When I was pregnant, the thought of being responsible for another human being was intimidating. Actually, it was downright terrifying. Meeting my baby's physical needs seemed like a daunting task in itself, but it was quickly overshadowed by the thought of meeting their emotional and social needs.
How does one raise a competent, confident, compassionate individual?
How do I teach him to be kind?
How do I empower him to be bold?
How do I foster his imagination and encourage his creativity?
I could make lists for days about the attributes I desired for my son, and I worried endlessly over how my parenting could build up or destroy him.
As a rookie on the mom team, I felt completely incompetent and delved deep into the infinite resources available to parents. Books, magazines, pamphlets, and lots and lots of web pages. Rather than make me feel educated and prepared, my reading made me feel even more overwhelmed and under qualified. Every article seemed to contradict another. One author declares that letting your kid cry it out will foster trust issues. The next one promises if you don't let your kid cry it out they will never grow independence. I quickly began to feel as if every single choice I made as a mother would have make-or-break consequences on the man my son would become. That's a lot of pressure on a first time mom elbow deep in diapers, desperately dreaming of a hot shower and a long nap.
Finally, one night I switched off my browser and opened my Bible app to Psalm 139. It wasn't a new passage to me, but the Lord flooded peace over me as I read verses 13-16 from The Message translation:
"Oh yes, you shaped me first inside, then out;
you formed me in my mother's womb.
I thank you, High God – You're breathtaking!
Body and soul, I am marvelously made!
I worship in adoration – what a creation!
You know me inside and out;
you know every bone in my body;
You know exactly how I was made, bit by bit,
how I was sculpted from nothing into something.
Like an open book, you watched me grow from conception to birth;
all the stages of my life were spread out before you,
The days of my life all prepared
before I'd even lived one day."
This truth brings great relief, hope, peace, and grace to my parenting.
Fellow momma, my one piece of advice to you is this–pray for wisdom and trust your instincts. James 1:5 promises, "If any of you lacks wisdom, you should ask God who gives generously to all without finding fault, and it will be given to you."
I believe when you pray for wisdom you can trust your intuition. So cuddle your baby close as he falls asleep. Or let him cry it out. He's yours, you'll know. Capture every sweet moment with your camera. Or turn off all devices and memorize her. She's yours. It's your choice. Provide many moments for the village of love surrounding you to have a chance to hold him and enjoy him. Or keep him close and treasure your time with him because time moves fast. He's yours. You decide. Read the parenting articles if you want, ask the advice of mothers who have gone before you (and praise the Lord for educated health care professionals!) but above all, pray for wisdom and have the confidence to trust that God will help you discern what advice to keep and what you can, in love and knowledge of your child, disregard.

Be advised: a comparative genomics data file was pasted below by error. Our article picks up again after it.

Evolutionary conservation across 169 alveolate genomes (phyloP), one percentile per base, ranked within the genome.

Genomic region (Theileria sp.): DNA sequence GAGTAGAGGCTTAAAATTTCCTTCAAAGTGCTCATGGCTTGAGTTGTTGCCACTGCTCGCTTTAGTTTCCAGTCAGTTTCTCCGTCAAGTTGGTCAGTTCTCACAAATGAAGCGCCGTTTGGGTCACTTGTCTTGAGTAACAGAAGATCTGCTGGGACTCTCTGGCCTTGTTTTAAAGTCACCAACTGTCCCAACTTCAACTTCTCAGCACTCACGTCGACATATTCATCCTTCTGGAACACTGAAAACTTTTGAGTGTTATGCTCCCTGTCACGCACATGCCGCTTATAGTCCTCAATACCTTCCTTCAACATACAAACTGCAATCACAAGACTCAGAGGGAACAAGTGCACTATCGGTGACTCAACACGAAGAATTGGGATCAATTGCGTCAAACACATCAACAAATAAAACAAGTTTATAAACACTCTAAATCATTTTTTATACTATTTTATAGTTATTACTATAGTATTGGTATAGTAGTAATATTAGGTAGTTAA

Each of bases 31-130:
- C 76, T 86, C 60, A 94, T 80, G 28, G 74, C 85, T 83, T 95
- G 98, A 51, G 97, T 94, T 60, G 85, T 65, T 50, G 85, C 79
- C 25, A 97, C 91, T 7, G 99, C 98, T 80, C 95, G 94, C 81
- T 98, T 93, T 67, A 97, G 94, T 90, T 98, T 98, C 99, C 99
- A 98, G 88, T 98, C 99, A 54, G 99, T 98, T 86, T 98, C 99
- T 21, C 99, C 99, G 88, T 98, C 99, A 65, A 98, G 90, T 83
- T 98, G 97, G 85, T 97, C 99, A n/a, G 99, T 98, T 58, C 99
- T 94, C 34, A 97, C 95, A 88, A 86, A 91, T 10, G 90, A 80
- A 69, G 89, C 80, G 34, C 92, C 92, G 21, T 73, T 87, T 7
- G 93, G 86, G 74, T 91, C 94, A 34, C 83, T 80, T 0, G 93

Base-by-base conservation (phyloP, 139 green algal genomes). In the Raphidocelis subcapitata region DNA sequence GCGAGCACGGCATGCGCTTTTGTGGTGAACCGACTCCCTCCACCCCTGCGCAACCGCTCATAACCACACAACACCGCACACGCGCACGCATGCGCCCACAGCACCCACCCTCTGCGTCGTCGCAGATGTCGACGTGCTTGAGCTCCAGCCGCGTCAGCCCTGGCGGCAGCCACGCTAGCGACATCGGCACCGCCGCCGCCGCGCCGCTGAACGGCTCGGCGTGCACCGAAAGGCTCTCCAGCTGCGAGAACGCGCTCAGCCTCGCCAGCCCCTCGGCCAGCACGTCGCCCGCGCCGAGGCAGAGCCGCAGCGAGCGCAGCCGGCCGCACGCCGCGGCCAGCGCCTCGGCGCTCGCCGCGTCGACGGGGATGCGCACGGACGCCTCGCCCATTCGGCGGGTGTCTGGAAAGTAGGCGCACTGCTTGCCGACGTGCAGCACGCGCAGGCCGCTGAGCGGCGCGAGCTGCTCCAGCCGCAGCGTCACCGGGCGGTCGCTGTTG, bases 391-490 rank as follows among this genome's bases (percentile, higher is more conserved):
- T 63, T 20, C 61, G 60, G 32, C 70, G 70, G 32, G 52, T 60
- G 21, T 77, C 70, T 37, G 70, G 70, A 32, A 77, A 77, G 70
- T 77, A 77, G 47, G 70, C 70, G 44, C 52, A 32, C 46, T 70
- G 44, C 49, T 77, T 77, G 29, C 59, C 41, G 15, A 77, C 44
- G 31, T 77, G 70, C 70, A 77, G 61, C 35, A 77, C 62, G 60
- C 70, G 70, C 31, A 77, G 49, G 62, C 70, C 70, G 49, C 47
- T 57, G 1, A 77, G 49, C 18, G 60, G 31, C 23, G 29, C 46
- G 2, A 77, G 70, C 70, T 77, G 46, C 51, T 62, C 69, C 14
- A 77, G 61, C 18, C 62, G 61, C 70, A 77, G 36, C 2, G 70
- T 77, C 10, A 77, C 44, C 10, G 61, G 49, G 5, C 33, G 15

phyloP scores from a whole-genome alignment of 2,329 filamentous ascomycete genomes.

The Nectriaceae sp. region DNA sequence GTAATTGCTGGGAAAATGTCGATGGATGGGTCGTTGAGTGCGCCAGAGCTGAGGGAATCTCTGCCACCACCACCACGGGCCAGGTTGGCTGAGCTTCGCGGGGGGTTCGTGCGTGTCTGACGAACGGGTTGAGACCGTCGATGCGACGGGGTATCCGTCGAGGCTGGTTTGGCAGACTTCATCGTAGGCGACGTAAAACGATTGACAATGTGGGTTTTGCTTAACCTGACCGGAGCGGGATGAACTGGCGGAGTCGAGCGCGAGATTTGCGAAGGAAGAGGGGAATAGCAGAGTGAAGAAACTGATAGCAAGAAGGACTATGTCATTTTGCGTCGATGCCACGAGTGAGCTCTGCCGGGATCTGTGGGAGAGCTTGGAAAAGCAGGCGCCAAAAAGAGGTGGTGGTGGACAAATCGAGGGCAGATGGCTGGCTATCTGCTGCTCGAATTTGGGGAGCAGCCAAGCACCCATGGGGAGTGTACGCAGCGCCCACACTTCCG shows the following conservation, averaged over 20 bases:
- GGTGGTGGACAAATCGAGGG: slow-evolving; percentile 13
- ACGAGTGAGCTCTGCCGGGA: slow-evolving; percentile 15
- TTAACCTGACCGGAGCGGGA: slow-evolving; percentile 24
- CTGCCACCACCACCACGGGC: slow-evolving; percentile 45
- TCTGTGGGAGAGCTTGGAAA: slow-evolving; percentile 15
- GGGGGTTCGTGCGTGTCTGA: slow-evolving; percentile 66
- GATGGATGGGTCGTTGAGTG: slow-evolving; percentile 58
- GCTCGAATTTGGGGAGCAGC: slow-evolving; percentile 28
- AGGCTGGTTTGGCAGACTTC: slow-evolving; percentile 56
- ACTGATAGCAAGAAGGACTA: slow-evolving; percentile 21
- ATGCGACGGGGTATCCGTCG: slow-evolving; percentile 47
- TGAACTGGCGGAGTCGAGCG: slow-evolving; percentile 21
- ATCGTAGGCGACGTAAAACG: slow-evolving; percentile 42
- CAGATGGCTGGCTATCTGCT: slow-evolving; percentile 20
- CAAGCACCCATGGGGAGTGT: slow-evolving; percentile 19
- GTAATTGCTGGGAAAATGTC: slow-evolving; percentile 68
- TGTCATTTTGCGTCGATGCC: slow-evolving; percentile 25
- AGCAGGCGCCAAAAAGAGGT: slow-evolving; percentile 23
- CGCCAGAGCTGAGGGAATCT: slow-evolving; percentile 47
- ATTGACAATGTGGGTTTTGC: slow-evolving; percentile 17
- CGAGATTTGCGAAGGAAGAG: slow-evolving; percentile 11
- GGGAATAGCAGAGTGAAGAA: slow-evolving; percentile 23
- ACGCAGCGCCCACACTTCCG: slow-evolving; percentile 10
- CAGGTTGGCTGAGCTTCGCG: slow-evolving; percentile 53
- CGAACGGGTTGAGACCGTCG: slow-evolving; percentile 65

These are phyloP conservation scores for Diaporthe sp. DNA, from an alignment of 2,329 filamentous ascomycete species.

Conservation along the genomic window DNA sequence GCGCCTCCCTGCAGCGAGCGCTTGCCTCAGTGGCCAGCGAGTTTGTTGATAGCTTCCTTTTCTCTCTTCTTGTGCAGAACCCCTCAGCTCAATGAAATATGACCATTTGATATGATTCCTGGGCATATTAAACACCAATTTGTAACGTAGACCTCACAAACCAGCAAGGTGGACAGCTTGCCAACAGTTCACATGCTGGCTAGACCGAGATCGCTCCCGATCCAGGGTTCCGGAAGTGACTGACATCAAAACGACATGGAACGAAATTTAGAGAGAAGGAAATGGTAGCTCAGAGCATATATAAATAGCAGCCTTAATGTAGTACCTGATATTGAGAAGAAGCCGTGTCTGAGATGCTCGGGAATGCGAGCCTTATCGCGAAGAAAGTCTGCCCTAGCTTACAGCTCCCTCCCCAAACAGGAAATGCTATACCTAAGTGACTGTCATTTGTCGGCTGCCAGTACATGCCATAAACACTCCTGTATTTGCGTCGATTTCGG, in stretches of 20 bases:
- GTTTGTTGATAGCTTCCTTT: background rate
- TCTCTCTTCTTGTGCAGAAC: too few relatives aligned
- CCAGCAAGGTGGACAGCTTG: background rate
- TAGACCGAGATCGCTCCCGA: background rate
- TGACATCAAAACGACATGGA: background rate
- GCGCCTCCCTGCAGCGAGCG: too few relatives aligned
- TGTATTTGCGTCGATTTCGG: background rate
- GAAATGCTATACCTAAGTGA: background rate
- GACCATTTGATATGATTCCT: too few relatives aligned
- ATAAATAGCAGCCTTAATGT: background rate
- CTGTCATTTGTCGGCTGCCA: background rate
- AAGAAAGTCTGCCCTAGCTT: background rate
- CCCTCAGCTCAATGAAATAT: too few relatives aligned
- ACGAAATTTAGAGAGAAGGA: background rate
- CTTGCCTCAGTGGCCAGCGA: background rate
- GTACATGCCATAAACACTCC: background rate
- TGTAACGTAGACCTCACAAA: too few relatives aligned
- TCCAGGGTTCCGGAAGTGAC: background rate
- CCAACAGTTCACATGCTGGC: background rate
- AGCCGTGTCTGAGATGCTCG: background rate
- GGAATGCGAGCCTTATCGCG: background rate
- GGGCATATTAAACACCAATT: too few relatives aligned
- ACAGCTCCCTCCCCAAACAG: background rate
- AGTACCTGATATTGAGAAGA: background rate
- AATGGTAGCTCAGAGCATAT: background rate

We all want our kids to be happy and healthy, safe and loved. I believe that every author of every parenting article shares the same goal. But the reality is, happy, healthy kids don't all look, sound and act the same. My son is not yet two but already we can tell, he is silly, loves to laugh and loves to be loved, especially by big kids. He is an explorer–a fast, busy, attention loving, explorer. Caution has long since been swooped up by the wind, making my heart race at the playground as I try to anticipate where I need to be in the event I'll have to break his fall. We know another little boy who relishes in the security of mom and dad. He is timid, careful. When encountering something new, he wants his parents with him. We certainly don't encourage Jase to keep running beyond the point where the platform on the playground ends and our friends certainly haven't encouraged their son to always reach for their hand. While we share a lot of the same parenting goals and strategies as these friends, the definitive traits of our sons' unique designs continue to set them apart.
Because you love your baby and love the Lord who gifted her to you, I am confident that everything you do will come from a place of love and good intentions, and I firmly believe when motherhood is rooted there, things aren't black and white, wrong or right. Rather, it's a beautiful haze of well-intentioned, sincerely loving, trying our best for our best, grays. Please, please, don't give in to mom guilt. Be an intentional parent, a praying parent, but don't allow fear to hold you captive. Psalm 139 has already declared that God has designed your child–uniquely, intricately, intentionally and marvelously. I believe through motherhood, God has established us in a unique place of influence over our children. With a high calling to love, protect, teach and nurture. But your best mom days will not grant you a perfect child. And your mom "fails" will not destroy the intricate work of the Lord.
You got this, momma.
By Tracey Dyck
Originally published in Be Still Magazine, issue 3.